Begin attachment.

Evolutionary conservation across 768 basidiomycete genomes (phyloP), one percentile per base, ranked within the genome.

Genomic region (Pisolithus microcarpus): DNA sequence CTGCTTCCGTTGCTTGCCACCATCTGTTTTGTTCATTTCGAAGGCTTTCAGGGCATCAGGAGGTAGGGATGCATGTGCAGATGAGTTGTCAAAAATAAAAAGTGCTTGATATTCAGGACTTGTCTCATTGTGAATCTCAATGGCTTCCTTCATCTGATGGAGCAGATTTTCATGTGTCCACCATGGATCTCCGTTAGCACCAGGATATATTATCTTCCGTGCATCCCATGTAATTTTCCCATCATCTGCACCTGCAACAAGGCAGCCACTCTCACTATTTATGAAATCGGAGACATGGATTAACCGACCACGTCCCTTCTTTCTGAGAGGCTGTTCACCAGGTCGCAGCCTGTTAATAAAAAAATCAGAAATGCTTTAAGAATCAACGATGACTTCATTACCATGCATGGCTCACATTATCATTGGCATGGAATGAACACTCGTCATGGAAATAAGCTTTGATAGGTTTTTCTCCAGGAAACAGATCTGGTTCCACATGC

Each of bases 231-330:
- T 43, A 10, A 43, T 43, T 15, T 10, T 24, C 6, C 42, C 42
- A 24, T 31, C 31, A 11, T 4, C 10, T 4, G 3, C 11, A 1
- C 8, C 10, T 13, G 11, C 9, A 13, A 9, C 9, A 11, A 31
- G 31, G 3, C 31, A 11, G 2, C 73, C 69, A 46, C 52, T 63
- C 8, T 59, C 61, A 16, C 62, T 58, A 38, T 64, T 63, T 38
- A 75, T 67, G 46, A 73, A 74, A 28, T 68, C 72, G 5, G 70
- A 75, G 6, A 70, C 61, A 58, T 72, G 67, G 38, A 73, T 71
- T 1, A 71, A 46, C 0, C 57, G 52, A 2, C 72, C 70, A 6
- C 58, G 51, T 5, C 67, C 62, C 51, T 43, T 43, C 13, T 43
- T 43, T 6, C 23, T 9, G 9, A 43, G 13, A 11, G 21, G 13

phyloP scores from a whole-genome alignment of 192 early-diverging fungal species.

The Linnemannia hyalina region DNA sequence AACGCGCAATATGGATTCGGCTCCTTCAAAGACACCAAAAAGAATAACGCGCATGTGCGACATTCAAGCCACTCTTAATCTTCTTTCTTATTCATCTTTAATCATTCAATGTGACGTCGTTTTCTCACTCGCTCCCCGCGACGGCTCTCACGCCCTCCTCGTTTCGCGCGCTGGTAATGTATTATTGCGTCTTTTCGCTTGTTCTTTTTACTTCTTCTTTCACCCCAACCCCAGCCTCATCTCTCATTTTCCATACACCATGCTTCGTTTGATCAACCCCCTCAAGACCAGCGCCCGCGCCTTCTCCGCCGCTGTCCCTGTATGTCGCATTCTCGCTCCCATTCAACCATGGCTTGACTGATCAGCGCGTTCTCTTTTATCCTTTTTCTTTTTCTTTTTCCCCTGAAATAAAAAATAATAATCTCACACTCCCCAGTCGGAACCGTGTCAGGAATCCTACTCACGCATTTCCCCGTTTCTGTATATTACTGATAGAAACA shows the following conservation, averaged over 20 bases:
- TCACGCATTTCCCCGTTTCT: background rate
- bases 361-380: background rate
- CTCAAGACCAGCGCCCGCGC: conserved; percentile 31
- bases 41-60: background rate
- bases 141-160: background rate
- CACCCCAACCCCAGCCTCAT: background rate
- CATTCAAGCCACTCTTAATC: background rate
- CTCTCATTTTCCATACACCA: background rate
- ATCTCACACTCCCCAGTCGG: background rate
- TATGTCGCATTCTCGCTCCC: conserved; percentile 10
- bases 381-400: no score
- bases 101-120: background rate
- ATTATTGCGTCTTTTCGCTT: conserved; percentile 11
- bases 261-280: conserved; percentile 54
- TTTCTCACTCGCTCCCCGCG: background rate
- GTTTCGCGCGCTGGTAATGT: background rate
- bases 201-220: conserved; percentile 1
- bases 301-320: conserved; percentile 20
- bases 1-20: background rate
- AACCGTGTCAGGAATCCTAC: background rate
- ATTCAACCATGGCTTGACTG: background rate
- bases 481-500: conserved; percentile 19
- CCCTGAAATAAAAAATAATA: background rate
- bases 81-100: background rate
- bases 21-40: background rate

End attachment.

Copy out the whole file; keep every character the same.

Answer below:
Evolutionary conservation across 768 basidiomycete genomes (phyloP), one percentile per base, ranked within the genome.

Genomic region (Pisolithus microcarpus): DNA sequence CTGCTTCCGTTGCTTGCCACCATCTGTTTTGTTCATTTCGAAGGCTTTCAGGGCATCAGGAGGTAGGGATGCATGTGCAGATGAGTTGTCAAAAATAAAAAGTGCTTGATATTCAGGACTTGTCTCATTGTGAATCTCAATGGCTTCCTTCATCTGATGGAGCAGATTTTCATGTGTCCACCATGGATCTCCGTTAGCACCAGGATATATTATCTTCCGTGCATCCCATGTAATTTTCCCATCATCTGCACCTGCAACAAGGCAGCCACTCTCACTATTTATGAAATCGGAGACATGGATTAACCGACCACGTCCCTTCTTTCTGAGAGGCTGTTCACCAGGTCGCAGCCTGTTAATAAAAAAATCAGAAATGCTTTAAGAATCAACGATGACTTCATTACCATGCATGGCTCACATTATCATTGGCATGGAATGAACACTCGTCATGGAAATAAGCTTTGATAGGTTTTTCTCCAGGAAACAGATCTGGTTCCACATGC

Each of bases 231-330:
- T 43, A 10, A 43, T 43, T 15, T 10, T 24, C 6, C 42, C 42
- A 24, T 31, C 31, A 11, T 4, C 10, T 4, G 3, C 11, A 1
- C 8, C 10, T 13, G 11, C 9, A 13, A 9, C 9, A 11, A 31
- G 31, G 3, C 31, A 11, G 2, C 73, C 69, A 46, C 52, T 63
- C 8, T 59, C 61, A 16, C 62, T 58, A 38, T 64, T 63, T 38
- A 75, T 67, G 46, A 73, A 74, A 28, T 68, C 72, G 5, G 70
- A 75, G 6, A 70, C 61, A 58, T 72, G 67, G 38, A 73, T 71
- T 1, A 71, A 46, C 0, C 57, G 52, A 2, C 72, C 70, A 6
- C 58, G 51, T 5, C 67, C 62, C 51, T 43, T 43, C 13, T 43
- T 43, T 6, C 23, T 9, G 9, A 43, G 13, A 11, G 21, G 13

phyloP scores from a whole-genome alignment of 192 early-diverging fungal species.

The Linnemannia hyalina region DNA sequence AACGCGCAATATGGATTCGGCTCCTTCAAAGACACCAAAAAGAATAACGCGCATGTGCGACATTCAAGCCACTCTTAATCTTCTTTCTTATTCATCTTTAATCATTCAATGTGACGTCGTTTTCTCACTCGCTCCCCGCGACGGCTCTCACGCCCTCCTCGTTTCGCGCGCTGGTAATGTATTATTGCGTCTTTTCGCTTGTTCTTTTTACTTCTTCTTTCACCCCAACCCCAGCCTCATCTCTCATTTTCCATACACCATGCTTCGTTTGATCAACCCCCTCAAGACCAGCGCCCGCGCCTTCTCCGCCGCTGTCCCTGTATGTCGCATTCTCGCTCCCATTCAACCATGGCTTGACTGATCAGCGCGTTCTCTTTTATCCTTTTTCTTTTTCTTTTTCCCCTGAAATAAAAAATAATAATCTCACACTCCCCAGTCGGAACCGTGTCAGGAATCCTACTCACGCATTTCCCCGTTTCTGTATATTACTGATAGAAACA shows the following conservation, averaged over 20 bases:
- TCACGCATTTCCCCGTTTCT: background rate
- bases 361-380: background rate
- CTCAAGACCAGCGCCCGCGC: conserved; percentile 31
- bases 41-60: background rate
- bases 141-160: background rate
- CACCCCAACCCCAGCCTCAT: background rate
- CATTCAAGCCACTCTTAATC: background rate
- CTCTCATTTTCCATACACCA: background rate
- ATCTCACACTCCCCAGTCGG: background rate
- TATGTCGCATTCTCGCTCCC: conserved; percentile 10
- bases 381-400: no score
- bases 101-120: background rate
- ATTATTGCGTCTTTTCGCTT: conserved; percentile 11
- bases 261-280: conserved; percentile 54
- TTTCTCACTCGCTCCCCGCG: background rate
- GTTTCGCGCGCTGGTAATGT: background rate
- bases 201-220: conserved; percentile 1
- bases 301-320: conserved; percentile 20
- bases 1-20: background rate
- AACCGTGTCAGGAATCCTAC: background rate
- ATTCAACCATGGCTTGACTG: background rate
- bases 481-500: conserved; percentile 19
- CCCTGAAATAAAAAATAATA: background rate
- bases 81-100: background rate
- bases 21-40: background rate